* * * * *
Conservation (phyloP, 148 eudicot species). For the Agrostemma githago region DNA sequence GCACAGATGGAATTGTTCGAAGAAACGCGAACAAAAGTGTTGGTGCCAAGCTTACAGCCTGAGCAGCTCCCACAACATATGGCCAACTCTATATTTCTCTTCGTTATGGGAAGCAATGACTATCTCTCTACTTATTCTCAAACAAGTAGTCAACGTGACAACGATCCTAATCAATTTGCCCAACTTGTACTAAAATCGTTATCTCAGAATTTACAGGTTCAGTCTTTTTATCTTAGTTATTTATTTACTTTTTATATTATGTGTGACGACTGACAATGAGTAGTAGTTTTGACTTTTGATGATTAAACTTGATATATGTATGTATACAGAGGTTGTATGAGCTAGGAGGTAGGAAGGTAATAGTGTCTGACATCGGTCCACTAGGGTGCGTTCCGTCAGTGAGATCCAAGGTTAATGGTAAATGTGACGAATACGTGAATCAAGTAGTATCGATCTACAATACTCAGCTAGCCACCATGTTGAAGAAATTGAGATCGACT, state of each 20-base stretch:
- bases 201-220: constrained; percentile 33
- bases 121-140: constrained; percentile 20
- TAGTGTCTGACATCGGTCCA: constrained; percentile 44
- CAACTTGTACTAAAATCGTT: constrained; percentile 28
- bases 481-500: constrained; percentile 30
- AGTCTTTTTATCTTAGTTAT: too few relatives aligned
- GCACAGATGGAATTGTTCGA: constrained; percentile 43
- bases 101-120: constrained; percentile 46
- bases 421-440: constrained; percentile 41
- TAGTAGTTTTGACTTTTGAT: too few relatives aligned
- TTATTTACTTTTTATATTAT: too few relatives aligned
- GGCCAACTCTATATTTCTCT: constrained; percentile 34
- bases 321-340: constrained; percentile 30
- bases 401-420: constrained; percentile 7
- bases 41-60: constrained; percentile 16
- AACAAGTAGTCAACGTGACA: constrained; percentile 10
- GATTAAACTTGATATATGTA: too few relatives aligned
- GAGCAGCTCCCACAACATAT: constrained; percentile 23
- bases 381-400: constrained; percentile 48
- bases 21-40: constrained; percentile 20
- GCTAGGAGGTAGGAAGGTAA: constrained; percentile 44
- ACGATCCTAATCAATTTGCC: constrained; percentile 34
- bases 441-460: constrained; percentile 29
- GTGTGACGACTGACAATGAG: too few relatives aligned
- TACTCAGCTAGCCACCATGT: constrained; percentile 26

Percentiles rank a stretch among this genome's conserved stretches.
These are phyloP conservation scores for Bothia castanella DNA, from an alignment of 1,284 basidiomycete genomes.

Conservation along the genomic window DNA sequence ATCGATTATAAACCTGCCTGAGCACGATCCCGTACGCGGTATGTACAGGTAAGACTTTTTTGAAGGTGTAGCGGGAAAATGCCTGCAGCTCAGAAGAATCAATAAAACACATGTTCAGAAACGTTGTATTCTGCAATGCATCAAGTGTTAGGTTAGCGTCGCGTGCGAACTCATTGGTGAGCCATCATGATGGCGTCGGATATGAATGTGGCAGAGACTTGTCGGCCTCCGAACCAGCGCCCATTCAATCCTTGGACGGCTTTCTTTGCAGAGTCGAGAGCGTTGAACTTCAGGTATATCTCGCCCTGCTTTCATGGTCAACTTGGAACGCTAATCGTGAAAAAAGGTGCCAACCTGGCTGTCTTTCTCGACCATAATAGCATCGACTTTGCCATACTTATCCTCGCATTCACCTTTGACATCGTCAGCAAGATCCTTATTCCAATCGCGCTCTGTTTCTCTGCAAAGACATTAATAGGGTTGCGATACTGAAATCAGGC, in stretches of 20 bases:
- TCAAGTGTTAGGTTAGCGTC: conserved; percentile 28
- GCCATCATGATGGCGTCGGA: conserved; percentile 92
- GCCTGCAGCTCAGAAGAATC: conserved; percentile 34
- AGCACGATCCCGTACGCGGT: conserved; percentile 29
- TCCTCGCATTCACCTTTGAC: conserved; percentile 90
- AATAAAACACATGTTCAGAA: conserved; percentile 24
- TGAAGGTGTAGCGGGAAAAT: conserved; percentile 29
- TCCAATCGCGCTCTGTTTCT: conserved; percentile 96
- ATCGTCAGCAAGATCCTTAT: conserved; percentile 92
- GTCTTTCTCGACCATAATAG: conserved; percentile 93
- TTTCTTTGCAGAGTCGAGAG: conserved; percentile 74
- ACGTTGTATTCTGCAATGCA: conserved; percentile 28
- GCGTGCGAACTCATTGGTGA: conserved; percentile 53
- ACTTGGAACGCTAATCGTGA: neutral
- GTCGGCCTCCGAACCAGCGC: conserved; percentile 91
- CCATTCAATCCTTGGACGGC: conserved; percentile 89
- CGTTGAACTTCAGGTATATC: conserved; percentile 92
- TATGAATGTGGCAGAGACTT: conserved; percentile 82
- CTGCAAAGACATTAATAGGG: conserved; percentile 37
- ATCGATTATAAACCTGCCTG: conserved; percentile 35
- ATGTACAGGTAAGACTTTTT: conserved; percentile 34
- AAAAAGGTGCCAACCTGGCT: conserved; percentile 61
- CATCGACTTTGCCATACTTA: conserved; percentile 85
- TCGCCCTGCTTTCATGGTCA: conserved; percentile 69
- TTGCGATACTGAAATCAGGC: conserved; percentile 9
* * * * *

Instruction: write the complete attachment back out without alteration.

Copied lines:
Conservation (phyloP, 148 eudicot species). For the Agrostemma githago region DNA sequence GCACAGATGGAATTGTTCGAAGAAACGCGAACAAAAGTGTTGGTGCCAAGCTTACAGCCTGAGCAGCTCCCACAACATATGGCCAACTCTATATTTCTCTTCGTTATGGGAAGCAATGACTATCTCTCTACTTATTCTCAAACAAGTAGTCAACGTGACAACGATCCTAATCAATTTGCCCAACTTGTACTAAAATCGTTATCTCAGAATTTACAGGTTCAGTCTTTTTATCTTAGTTATTTATTTACTTTTTATATTATGTGTGACGACTGACAATGAGTAGTAGTTTTGACTTTTGATGATTAAACTTGATATATGTATGTATACAGAGGTTGTATGAGCTAGGAGGTAGGAAGGTAATAGTGTCTGACATCGGTCCACTAGGGTGCGTTCCGTCAGTGAGATCCAAGGTTAATGGTAAATGTGACGAATACGTGAATCAAGTAGTATCGATCTACAATACTCAGCTAGCCACCATGTTGAAGAAATTGAGATCGACT, state of each 20-base stretch:
- bases 201-220: constrained; percentile 33
- bases 121-140: constrained; percentile 20
- TAGTGTCTGACATCGGTCCA: constrained; percentile 44
- CAACTTGTACTAAAATCGTT: constrained; percentile 28
- bases 481-500: constrained; percentile 30
- AGTCTTTTTATCTTAGTTAT: too few relatives aligned
- GCACAGATGGAATTGTTCGA: constrained; percentile 43
- bases 101-120: constrained; percentile 46
- bases 421-440: constrained; percentile 41
- TAGTAGTTTTGACTTTTGAT: too few relatives aligned
- TTATTTACTTTTTATATTAT: too few relatives aligned
- GGCCAACTCTATATTTCTCT: constrained; percentile 34
- bases 321-340: constrained; percentile 30
- bases 401-420: constrained; percentile 7
- bases 41-60: constrained; percentile 16
- AACAAGTAGTCAACGTGACA: constrained; percentile 10
- GATTAAACTTGATATATGTA: too few relatives aligned
- GAGCAGCTCCCACAACATAT: constrained; percentile 23
- bases 381-400: constrained; percentile 48
- bases 21-40: constrained; percentile 20
- GCTAGGAGGTAGGAAGGTAA: constrained; percentile 44
- ACGATCCTAATCAATTTGCC: constrained; percentile 34
- bases 441-460: constrained; percentile 29
- GTGTGACGACTGACAATGAG: too few relatives aligned
- TACTCAGCTAGCCACCATGT: constrained; percentile 26

Percentiles rank a stretch among this genome's conserved stretches.
These are phyloP conservation scores for Bothia castanella DNA, from an alignment of 1,284 basidiomycete genomes.

Conservation along the genomic window DNA sequence ATCGATTATAAACCTGCCTGAGCACGATCCCGTACGCGGTATGTACAGGTAAGACTTTTTTGAAGGTGTAGCGGGAAAATGCCTGCAGCTCAGAAGAATCAATAAAACACATGTTCAGAAACGTTGTATTCTGCAATGCATCAAGTGTTAGGTTAGCGTCGCGTGCGAACTCATTGGTGAGCCATCATGATGGCGTCGGATATGAATGTGGCAGAGACTTGTCGGCCTCCGAACCAGCGCCCATTCAATCCTTGGACGGCTTTCTTTGCAGAGTCGAGAGCGTTGAACTTCAGGTATATCTCGCCCTGCTTTCATGGTCAACTTGGAACGCTAATCGTGAAAAAAGGTGCCAACCTGGCTGTCTTTCTCGACCATAATAGCATCGACTTTGCCATACTTATCCTCGCATTCACCTTTGACATCGTCAGCAAGATCCTTATTCCAATCGCGCTCTGTTTCTCTGCAAAGACATTAATAGGGTTGCGATACTGAAATCAGGC, in stretches of 20 bases:
- TCAAGTGTTAGGTTAGCGTC: conserved; percentile 28
- GCCATCATGATGGCGTCGGA: conserved; percentile 92
- GCCTGCAGCTCAGAAGAATC: conserved; percentile 34
- AGCACGATCCCGTACGCGGT: conserved; percentile 29
- TCCTCGCATTCACCTTTGAC: conserved; percentile 90
- AATAAAACACATGTTCAGAA: conserved; percentile 24
- TGAAGGTGTAGCGGGAAAAT: conserved; percentile 29
- TCCAATCGCGCTCTGTTTCT: conserved; percentile 96
- ATCGTCAGCAAGATCCTTAT: conserved; percentile 92
- GTCTTTCTCGACCATAATAG: conserved; percentile 93
- TTTCTTTGCAGAGTCGAGAG: conserved; percentile 74
- ACGTTGTATTCTGCAATGCA: conserved; percentile 28
- GCGTGCGAACTCATTGGTGA: conserved; percentile 53
- ACTTGGAACGCTAATCGTGA: neutral
- GTCGGCCTCCGAACCAGCGC: conserved; percentile 91
- CCATTCAATCCTTGGACGGC: conserved; percentile 89
- CGTTGAACTTCAGGTATATC: conserved; percentile 92
- TATGAATGTGGCAGAGACTT: conserved; percentile 82
- CTGCAAAGACATTAATAGGG: conserved; percentile 37
- ATCGATTATAAACCTGCCTG: conserved; percentile 35
- ATGTACAGGTAAGACTTTTT: conserved; percentile 34
- AAAAAGGTGCCAACCTGGCT: conserved; percentile 61
- CATCGACTTTGCCATACTTA: conserved; percentile 85
- TCGCCCTGCTTTCATGGTCA: conserved; percentile 69
- TTGCGATACTGAAATCAGGC: conserved; percentile 9